2021 has arrived and we all hope the new year will run a more positive course than the last. Unfortunately, many UK museums and arts spaces currently remain closed due to Tier 3 and 4 COVID-19 restrictions. Instead of starting 2021 with a look at exhibitions to visit in person, then, here we’ve selected four online shows and platforms that enable you to enjoy great art from the comfort of home.

Bloomberg New Contemporaries 2020

Cat McClay and Éiméar McClay Queer Use 2020 Moving Image Image courtesy the artist and New Contemporaries

Cat McClay and Éiméar McClay ‘Queer Use’ (2020). Courtesy of the artists and New Contemporaries.

The annual open submission exhibition, Bloomberg New Contemporaries, had been scheduled to return to the South London Gallery (SLG) this month with an exhibition of works by emerging artists filling both its Main Gallery and Fire Station spaces. SLG’s temporary closure – in line with London’s Tier 4 status – means that opening will likely now be delayed, but related digital content can still be enjoyed via the BNC2020 website.

Launched last year in response to the pandemic and developed in dialogue with the artists, the online platform – designed by Hato Press – provides an opportunity to see some of the UK’s most dynamic contemporary art practices. Alongside artists’ images, texts, sounds and moving image work, new content such as workshops, artist blogs and vlogs and other digital projects will be added over the coming months.

Celebrating the breadth of art practices emerging from UK art schools and alternative education programmes, Bloomberg New Contemporaries sets out each year to offer a preview of the next generation of contemporary artists. Participants for the 2020 edition were selected by a guest panel comprising artists Rana Begum, Sonia Boyce and Ben Rivers from a body of over 1,500 applications.


Trulee Hall – Zabludowicz Collection


Trulee Hall exhibition view at Zabludowicz Collection, London. Image taken from scan footage captured by The Net Gallery.

Following her sold-out operatic performance at Zabludowicz Collection in March 2020, American artist Trulee Hall was the recipient of the organisations Annual Commission. Reappearing tropes populate the resulting exhibition; stylised female nudes with mouths agape, rendered in gold and primary colours; bodies of many ages, genders and sizes relishing their physicality; and often repeated phallic serpents and corncobs.

Hall has transformed the gallery spaces with a series of self-contained, elaborate vignettes – the viewer moves through discordant scenes, each presenting a tangled meta-narrative. The exhibition presents work made over the past two years alongside debut views of Hall’s newly-commissioned project and works from the Collection. A fractured and faceted perspective is created through installations comprising video, sculpture, paintings, composed soundtracks and kinetic mechanisms. These elements work together to create dense environments that invite the visitor to step around, peep through and settle in.

Like the South London Gallery and the rest of London’s art spaces, Zabludowicz Collection is currently closed, but thanks to the digital walkthrough scanned and produced by The Net Gallery the exhibition remains available to experience online.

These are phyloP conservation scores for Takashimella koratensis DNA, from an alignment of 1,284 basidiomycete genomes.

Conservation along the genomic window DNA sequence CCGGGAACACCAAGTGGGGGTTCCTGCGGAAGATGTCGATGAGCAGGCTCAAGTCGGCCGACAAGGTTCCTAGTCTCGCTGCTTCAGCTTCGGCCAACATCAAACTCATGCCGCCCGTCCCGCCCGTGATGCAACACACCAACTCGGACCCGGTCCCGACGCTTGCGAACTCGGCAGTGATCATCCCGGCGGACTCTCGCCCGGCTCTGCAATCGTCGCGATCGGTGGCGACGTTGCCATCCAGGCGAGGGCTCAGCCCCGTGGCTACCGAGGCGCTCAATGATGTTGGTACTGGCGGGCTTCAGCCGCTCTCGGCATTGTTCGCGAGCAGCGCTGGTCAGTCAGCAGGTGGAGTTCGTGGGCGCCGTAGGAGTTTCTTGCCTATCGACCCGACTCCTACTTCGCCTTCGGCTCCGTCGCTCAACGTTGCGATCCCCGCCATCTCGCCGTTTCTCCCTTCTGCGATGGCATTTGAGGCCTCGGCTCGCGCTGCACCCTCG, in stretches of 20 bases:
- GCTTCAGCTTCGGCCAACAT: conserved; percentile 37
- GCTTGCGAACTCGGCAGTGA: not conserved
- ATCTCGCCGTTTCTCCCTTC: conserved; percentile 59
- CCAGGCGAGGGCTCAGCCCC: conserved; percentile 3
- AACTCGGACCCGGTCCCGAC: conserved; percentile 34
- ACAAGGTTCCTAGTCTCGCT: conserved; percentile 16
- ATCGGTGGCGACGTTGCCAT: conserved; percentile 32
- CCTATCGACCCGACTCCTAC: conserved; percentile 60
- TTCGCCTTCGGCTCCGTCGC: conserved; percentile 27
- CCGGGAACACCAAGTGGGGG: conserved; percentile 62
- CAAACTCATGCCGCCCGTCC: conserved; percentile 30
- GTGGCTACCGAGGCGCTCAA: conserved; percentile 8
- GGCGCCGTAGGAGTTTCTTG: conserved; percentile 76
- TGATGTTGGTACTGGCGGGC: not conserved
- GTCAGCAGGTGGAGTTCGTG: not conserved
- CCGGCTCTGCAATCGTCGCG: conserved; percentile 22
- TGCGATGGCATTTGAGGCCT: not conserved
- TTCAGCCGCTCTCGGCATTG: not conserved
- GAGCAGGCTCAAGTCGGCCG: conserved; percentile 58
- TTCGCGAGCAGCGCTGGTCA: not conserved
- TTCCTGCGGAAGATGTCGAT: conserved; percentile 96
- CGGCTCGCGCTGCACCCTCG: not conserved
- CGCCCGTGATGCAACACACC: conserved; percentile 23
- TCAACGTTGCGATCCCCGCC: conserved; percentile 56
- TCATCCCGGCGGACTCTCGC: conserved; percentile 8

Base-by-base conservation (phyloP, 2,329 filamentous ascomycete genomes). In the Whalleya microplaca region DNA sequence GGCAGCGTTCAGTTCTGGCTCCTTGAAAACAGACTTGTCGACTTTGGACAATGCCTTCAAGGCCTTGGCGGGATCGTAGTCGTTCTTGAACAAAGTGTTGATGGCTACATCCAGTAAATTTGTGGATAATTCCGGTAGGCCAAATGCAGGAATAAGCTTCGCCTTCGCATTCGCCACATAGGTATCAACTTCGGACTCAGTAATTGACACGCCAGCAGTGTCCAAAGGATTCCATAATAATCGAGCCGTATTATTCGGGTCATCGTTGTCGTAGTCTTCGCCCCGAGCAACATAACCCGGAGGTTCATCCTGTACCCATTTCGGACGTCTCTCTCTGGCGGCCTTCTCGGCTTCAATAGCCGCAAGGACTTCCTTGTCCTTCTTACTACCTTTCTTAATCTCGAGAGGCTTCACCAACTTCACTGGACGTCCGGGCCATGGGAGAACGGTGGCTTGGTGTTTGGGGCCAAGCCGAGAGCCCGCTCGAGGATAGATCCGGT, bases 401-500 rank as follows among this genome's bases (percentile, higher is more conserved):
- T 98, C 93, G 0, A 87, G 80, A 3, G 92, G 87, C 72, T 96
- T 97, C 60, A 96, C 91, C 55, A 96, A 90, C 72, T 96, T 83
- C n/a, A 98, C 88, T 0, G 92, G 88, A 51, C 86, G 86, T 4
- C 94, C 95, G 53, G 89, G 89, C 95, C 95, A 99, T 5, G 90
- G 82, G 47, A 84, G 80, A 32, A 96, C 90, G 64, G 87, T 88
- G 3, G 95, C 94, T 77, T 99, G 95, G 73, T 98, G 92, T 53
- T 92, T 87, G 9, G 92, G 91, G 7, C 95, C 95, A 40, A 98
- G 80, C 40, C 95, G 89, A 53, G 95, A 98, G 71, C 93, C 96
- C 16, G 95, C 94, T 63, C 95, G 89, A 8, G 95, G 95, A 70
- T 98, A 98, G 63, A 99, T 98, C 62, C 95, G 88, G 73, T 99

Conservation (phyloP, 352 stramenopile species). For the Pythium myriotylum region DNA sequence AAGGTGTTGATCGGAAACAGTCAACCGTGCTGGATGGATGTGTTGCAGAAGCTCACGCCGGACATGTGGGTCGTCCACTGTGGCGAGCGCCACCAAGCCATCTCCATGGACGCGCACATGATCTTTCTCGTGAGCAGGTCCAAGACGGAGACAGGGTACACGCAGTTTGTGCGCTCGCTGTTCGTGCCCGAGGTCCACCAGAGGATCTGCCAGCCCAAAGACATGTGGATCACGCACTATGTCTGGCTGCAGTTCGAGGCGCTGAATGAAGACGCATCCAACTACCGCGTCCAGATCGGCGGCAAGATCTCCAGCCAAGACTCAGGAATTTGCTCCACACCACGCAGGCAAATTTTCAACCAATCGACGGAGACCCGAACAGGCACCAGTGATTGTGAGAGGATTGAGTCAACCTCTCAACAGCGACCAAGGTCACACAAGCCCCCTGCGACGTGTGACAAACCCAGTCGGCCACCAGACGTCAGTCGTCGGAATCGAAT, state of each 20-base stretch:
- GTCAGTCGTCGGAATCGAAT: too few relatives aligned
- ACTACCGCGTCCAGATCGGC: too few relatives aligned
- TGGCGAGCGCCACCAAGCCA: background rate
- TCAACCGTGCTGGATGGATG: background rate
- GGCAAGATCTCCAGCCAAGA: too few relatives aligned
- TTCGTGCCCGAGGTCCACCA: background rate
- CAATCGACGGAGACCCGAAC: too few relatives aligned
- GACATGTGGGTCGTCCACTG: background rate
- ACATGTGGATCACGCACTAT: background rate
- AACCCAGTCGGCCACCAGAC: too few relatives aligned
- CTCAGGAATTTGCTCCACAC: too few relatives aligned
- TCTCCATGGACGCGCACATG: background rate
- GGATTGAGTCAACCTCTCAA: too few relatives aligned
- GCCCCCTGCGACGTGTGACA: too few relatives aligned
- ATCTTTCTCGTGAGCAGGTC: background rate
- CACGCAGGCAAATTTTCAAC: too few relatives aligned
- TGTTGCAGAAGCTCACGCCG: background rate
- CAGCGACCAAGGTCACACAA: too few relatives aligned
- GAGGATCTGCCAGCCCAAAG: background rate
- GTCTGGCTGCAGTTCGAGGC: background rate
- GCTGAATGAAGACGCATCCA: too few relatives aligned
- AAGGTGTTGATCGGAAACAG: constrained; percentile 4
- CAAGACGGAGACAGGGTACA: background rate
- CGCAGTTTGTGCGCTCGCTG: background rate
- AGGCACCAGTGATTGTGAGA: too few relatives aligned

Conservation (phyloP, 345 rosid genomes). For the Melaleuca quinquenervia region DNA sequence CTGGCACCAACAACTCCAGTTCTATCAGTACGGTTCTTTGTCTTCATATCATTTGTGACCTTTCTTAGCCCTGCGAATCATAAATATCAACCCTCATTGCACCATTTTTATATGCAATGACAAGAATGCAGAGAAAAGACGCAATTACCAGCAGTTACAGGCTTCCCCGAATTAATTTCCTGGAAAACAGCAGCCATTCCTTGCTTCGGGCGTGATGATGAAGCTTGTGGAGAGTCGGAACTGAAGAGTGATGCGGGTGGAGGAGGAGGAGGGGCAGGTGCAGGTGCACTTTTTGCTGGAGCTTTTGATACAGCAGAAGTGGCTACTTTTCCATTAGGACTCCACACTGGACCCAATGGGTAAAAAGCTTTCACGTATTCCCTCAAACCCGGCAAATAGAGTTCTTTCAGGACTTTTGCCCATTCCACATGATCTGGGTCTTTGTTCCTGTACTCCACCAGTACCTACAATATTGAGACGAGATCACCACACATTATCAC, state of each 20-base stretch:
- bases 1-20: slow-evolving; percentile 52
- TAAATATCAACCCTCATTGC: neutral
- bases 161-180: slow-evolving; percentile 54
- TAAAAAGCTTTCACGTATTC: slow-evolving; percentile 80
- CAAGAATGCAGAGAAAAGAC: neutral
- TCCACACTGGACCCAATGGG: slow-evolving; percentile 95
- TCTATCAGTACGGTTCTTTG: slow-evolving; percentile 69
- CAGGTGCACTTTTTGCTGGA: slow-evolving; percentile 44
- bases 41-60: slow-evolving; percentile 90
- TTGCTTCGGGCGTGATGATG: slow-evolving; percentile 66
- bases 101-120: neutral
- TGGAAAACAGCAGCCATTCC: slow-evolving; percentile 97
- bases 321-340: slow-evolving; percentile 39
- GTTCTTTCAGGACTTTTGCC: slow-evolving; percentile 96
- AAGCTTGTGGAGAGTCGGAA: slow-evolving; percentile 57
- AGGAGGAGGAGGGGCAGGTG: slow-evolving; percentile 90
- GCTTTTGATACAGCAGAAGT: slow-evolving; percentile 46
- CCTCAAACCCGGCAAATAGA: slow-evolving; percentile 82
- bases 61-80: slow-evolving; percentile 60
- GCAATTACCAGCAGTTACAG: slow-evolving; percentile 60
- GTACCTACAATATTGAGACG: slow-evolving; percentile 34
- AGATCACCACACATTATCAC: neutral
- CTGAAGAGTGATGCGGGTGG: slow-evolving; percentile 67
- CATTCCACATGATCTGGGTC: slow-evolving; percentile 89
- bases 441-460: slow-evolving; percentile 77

The Botanical Mind: Art, Mysticism and The Cosmic Tree – Camden Art Centre

Camden Art Centre The Botanical Mind High Res 78

The Botanical Mind: Art, Mysticism and The Cosmic Tree. Installation view at Camden Art Centre, London. Image: Rob Harris.

The Botanical Mind: Art, Mysticism and The Cosmic Tree was originally conceived as a trans-generational group exhibition, bringing together surrealist, modernist and contemporary works alongside historical and ethnographic artefacts, textiles and manuscripts spanning more than 500 years. Due to the pandemic, Camden Art Centre was forced to close its physical spaces, developing instead an online project, The Botanical Mind Online.

Drawing on indigenous traditions from the Amazon rainforest; alternative perspectives on Western scientific rationalism; and new thinking around plant intelligence, philosophy and cultural theory, The Botanical Mind Online investigates the significance of the plant kingdom to human life, consciousness and spirituality across cultures and through time.

From the monumental power of climate change to the microscopic threat of a virus, humanity’s place in the natural order has in recent years found itself under scrutiny like never before, held in a precarious balance between visible and invisible forces. The most fundamental but misunderstood form of life on our planet, the plant is positioned by this exhibition as a universal symbol found in almost every civilisation and religion across the globe.


British Surrealism Virtual Exhibition – Dulwich Picture Gallery

Conroy Maddox The Lesson

Conroy Maddox, The Lesson, 1938/1970, © Christie’s Images Limited, Given with the kind permission of the artist’s daughter.

Digitised exhibitions don’t just offer a way of viewing current exhibitions at home – they can also allow art lovers to experience an exhibition long after the physical show has been packed up and the artworks moved along. This is the case with the British Surrealism exhibition which is no longer running at Dulwich Picture Gallery, but is still available online thanks to the virtual walkthrough scanned and produced by The Net Gallery.

As the walkthrough reveals in immersive detail, the exhibtion provides an ambitious and wide-spanning survey of the origins of surrealist art in Britain, bringing together work by both surrealists and those influenced by the movement. Among the artists featured are Conroy Maddox, Leonora Carrington, Edward Burra, Francis Bacon, Lucian Freud, Ithell Colquhoun, John Armstrong, Paul Nash and Reuben Mednikoff.


Article by Toby Buckley.